Fatal police encounters are approximately 16 times more likely among mentally ill patients, a recent study has revealed on Thursday, December 10.
Research was conducted by experts at the nonprofit organization Treatment Advocacy Center, whose purpose is to facilitate access to medical care and treatment for those suffering from psychiatric disorders.
As evidenced in a report titled “Overlooked in the Undercounted”, around a quarter of all confrontations with law enforcement which eventually prove fatal involve people who are mentally ill.
In fact, the probability that a person affected by severe psychiatric ailments will be killed when dealing with police is approximately 16 higher than that reported among the general population.
These incredibly elevated risks, no matter how alarming they may appear, could in fact be even more significant than this report suggests, since police reports don’t always document the mental health of those who were the victims of fatal police shootings.
As explained by John Snook, executive director of the Treatment Advocacy Center and study co-author, this is because many people who have such issues don’t benefit from effective medical assistance, and police officers aren’t sufficiently knowledgeable regarding the main signs of various mental disorders.
Sometimes, law enforcement finds the peculiar behavior of a person of unsound mind entirely suspicious, and wrongly assumes that a crime has been committed.
When trying to approach the alleged culprit, that individual sometimes reacts unpredictably, failing to follow the police officer’s instructions, and the encounter can even turn fatal.
In some other cases, other witnesses call to report strange incidents involving mentally ill individuals, and this is how innocent, but emotionally perturbed people are abusively arrested and taken into custody.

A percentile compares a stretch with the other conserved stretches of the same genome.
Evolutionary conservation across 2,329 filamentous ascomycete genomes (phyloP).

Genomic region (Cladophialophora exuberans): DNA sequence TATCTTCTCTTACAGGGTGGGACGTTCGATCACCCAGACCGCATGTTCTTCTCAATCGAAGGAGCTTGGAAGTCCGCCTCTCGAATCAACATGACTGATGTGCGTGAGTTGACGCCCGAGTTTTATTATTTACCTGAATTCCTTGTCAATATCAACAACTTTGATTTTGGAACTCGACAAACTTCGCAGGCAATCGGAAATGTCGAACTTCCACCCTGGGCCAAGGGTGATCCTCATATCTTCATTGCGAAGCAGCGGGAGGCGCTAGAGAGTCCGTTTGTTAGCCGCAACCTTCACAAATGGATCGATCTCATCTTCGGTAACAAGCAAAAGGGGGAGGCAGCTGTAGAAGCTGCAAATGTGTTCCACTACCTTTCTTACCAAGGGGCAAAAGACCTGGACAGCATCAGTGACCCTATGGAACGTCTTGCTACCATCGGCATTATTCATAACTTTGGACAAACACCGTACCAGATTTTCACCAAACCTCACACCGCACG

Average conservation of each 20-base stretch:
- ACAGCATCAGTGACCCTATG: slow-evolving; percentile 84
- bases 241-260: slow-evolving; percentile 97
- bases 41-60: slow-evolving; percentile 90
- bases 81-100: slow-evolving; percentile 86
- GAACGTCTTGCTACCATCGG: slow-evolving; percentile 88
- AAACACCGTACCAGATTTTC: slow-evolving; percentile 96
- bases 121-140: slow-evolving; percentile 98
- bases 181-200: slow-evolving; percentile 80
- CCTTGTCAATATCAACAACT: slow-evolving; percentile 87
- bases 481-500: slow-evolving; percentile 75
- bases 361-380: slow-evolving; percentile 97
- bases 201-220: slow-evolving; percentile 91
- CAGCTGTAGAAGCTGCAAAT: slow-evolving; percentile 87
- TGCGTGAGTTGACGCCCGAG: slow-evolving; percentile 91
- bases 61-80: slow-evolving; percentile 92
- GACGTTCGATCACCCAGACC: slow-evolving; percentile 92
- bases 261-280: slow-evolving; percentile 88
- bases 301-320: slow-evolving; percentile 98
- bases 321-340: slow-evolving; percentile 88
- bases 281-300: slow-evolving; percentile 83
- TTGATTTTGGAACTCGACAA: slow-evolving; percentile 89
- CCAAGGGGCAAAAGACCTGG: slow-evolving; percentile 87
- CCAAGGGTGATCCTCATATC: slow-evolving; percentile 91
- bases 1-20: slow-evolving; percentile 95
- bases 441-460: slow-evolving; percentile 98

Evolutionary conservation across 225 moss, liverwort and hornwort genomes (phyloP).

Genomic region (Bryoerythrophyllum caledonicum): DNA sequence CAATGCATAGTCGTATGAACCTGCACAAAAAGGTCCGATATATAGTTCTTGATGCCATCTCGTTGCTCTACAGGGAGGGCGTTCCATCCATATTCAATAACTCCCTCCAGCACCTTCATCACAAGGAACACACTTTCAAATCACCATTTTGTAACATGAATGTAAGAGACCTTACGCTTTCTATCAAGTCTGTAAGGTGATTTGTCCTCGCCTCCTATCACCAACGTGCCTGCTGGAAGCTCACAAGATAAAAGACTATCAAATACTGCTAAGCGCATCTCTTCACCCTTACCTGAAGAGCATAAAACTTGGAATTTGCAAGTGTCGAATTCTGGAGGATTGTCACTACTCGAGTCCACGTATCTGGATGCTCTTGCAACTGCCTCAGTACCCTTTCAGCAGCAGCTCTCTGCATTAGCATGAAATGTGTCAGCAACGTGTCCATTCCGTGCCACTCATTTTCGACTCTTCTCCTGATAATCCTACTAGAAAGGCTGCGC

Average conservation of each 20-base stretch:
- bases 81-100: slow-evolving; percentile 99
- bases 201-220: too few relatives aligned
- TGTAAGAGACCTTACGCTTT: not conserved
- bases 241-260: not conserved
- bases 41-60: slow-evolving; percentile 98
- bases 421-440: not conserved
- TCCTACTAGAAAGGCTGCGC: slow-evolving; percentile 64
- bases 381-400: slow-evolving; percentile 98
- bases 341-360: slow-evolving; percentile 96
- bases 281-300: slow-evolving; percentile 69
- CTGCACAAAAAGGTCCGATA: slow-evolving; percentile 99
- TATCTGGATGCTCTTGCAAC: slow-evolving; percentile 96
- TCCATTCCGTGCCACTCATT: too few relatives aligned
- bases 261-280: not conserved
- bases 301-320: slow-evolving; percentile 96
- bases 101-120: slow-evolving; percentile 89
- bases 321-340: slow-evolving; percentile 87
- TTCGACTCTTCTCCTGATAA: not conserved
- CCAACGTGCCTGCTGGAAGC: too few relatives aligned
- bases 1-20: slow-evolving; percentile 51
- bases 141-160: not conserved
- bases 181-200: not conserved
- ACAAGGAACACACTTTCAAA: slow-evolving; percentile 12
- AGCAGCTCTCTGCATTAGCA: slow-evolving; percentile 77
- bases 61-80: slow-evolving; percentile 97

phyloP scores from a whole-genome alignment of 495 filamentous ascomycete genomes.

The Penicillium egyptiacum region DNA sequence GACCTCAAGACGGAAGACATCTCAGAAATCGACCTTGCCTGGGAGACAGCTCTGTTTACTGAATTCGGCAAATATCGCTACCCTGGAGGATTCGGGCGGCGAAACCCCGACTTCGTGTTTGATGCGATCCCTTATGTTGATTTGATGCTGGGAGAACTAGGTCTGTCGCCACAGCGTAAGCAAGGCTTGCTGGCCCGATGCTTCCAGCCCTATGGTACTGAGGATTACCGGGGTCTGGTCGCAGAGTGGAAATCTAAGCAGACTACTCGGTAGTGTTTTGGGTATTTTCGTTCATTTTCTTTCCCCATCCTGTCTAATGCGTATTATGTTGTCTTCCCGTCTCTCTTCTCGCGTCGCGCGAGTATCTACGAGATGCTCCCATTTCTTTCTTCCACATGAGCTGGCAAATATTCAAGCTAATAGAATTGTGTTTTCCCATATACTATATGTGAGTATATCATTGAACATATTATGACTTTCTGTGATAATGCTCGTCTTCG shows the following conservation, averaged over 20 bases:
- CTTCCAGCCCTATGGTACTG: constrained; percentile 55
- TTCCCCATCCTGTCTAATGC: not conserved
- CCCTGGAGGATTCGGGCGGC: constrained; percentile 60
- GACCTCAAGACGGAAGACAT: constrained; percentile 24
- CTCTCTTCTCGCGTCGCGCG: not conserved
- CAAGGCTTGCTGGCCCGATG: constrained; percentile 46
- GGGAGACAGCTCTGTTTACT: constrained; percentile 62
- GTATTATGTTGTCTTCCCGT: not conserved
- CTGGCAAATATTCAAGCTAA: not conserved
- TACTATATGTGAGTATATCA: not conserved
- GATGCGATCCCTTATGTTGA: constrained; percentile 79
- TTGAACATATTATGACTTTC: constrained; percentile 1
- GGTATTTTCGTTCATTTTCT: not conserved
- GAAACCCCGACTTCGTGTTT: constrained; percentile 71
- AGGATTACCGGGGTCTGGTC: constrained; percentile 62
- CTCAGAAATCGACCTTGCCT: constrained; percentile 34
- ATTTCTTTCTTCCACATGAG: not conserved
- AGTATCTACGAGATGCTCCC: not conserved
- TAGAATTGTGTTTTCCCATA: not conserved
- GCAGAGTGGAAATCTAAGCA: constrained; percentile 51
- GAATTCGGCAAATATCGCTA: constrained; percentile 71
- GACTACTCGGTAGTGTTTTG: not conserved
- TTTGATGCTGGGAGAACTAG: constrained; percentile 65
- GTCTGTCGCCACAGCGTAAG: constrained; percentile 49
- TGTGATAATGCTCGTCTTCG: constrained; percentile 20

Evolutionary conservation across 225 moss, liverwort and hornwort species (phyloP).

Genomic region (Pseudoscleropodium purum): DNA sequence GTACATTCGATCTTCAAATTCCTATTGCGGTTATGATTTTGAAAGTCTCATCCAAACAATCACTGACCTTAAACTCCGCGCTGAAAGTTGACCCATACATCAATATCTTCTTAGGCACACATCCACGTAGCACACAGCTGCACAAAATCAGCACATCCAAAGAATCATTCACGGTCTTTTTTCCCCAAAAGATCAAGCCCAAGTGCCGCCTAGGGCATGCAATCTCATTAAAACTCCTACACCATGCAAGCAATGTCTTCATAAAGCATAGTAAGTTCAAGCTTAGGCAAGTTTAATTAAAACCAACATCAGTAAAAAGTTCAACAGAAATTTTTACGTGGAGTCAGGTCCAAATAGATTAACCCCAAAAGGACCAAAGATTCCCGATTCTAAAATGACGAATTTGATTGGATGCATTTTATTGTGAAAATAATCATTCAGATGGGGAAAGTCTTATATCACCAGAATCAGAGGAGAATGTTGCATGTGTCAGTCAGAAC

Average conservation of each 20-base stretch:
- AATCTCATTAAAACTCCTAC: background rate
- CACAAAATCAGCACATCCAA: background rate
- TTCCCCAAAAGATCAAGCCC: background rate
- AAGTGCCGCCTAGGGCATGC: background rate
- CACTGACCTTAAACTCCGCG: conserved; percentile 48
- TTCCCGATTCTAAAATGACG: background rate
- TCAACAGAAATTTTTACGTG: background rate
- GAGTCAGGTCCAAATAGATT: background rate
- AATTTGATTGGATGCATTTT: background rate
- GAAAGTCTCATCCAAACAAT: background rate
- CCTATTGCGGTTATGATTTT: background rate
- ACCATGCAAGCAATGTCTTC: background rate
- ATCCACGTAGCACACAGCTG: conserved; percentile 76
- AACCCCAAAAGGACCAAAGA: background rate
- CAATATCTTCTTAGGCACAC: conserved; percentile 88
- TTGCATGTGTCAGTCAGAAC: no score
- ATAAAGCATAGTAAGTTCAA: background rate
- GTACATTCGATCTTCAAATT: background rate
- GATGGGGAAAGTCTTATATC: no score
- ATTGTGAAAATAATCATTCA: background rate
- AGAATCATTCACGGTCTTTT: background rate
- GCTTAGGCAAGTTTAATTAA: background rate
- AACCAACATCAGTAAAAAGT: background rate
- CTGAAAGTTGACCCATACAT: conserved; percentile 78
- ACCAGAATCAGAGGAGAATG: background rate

Instead, as Snook explained, especially now that many psychiatric hospitals have been shut down, more emphasis should be placed on providing treatment to those whose disorders significantly affect their lives, putting a strain on their relationship with others.
At the moment, around 7.9 million people in the United States suffer from severe mental problems, including schizophrenia, paranoia and bipolar disorder.
However, half of these mentally ill individuals don’t have any type of medication, and aren’t under the close supervision and guidance of a psychiatrist.
As a result, between 10% and 20% of all the incidents that law enforcement must deal with involve suspects of unsound mind, whose condition has left them destitute and roofless, or has driven them to commit minor crimes, including shoplifting, public urination or loitering.
Moreover, around a fifth all the people currently behind bars are actually mentally ill, and seldom receive medical assistance for their condition, as revealed by this new study.
Given these findings, experts at the Treatment Advocacy Center insist that police procedures should be reviewed and updated, so as to better identify people who suffer from psychiatric issues, and adapt one’s behavior to these special circumstances, by avoiding excessive force and knee-jerk reactions.
As emphasized by Jeffrey Lieberman, director of the New York State Psychiatric Institute, this will be an extremely difficult undertaking, given that even highly qualified mental health specialists sometimes have trouble when trying to calm down their patients during psychotic episodes.
However, it’s not impossible to achieve progress by adopting such strategies: after around 4,600 police officers from Miami-Dade County participated in training of this kind, the number of fatal police encounters involving mentally ill individuals has dropped from 1 per month, to less than 1 per year.
Another recommendation is that police reports should also be more comprehensive, so that it can be easier to keep track of confrontations involving civilians with psychiatric disorders. This way, it will be possible to identify instances of unwarranted police brutality, so as to curb their prevalence in the future.
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